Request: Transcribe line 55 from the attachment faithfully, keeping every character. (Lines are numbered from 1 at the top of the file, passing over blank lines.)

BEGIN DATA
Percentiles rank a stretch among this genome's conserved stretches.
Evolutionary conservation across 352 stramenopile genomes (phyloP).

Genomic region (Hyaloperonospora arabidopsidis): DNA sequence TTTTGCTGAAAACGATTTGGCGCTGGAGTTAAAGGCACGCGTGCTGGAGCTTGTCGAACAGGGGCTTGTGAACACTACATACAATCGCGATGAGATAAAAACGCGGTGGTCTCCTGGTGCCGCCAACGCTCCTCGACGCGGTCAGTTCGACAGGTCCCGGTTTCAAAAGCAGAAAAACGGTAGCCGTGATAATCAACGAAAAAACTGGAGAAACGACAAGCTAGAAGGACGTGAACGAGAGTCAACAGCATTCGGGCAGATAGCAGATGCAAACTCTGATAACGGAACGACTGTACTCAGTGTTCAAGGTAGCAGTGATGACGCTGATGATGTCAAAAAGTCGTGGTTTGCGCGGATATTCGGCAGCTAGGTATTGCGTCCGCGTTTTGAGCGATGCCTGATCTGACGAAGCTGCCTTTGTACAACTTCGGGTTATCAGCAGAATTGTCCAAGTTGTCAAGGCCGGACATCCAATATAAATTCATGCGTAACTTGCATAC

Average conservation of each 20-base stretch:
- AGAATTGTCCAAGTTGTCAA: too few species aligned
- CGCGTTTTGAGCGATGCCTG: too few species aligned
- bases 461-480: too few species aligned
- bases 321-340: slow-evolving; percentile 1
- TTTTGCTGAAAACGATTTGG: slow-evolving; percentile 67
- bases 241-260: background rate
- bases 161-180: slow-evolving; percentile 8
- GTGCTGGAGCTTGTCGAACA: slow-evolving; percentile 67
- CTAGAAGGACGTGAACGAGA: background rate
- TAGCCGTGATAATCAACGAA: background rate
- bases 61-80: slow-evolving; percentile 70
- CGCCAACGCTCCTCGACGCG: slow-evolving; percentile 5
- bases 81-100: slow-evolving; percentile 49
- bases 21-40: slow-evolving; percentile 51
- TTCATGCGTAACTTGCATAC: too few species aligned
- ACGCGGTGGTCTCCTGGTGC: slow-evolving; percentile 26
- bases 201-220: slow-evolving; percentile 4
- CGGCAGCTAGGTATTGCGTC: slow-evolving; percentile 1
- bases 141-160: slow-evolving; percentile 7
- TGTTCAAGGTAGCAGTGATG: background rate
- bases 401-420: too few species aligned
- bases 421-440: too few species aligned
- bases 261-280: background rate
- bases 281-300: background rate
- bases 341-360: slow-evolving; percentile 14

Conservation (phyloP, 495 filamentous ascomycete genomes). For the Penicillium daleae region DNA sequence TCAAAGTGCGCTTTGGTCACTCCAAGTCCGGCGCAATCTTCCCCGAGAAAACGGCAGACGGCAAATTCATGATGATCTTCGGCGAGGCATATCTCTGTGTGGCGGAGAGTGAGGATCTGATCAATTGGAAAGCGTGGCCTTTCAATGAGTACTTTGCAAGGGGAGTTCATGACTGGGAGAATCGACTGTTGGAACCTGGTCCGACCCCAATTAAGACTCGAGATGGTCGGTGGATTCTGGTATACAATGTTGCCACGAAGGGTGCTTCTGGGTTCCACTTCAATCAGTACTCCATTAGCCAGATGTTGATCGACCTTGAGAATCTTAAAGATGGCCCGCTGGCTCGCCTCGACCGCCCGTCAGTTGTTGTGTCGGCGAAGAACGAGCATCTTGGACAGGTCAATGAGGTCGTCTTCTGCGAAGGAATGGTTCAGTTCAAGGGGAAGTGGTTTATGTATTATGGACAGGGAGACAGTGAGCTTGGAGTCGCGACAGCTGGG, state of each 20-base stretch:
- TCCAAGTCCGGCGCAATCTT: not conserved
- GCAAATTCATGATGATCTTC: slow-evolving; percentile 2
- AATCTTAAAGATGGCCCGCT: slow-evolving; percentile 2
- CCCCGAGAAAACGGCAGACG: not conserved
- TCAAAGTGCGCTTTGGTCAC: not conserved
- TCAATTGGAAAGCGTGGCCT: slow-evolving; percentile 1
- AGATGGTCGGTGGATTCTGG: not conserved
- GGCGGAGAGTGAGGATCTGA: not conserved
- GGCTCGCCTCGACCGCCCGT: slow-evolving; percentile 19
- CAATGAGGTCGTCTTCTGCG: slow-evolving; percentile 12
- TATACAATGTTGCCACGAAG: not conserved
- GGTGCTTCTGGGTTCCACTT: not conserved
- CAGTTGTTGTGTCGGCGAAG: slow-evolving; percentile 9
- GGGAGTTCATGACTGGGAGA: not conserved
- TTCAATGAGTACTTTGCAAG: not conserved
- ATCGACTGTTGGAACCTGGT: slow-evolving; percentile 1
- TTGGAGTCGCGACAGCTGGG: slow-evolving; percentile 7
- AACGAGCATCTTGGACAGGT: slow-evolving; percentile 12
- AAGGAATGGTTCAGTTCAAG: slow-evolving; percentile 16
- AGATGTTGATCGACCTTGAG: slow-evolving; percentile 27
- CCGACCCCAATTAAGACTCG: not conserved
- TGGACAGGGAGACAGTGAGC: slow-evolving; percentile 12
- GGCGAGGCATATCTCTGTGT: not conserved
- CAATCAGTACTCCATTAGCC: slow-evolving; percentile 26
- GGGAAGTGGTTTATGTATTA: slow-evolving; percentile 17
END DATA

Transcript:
- GGGAAGTGGTTTATGTATTA: slow-evolving; percentile 17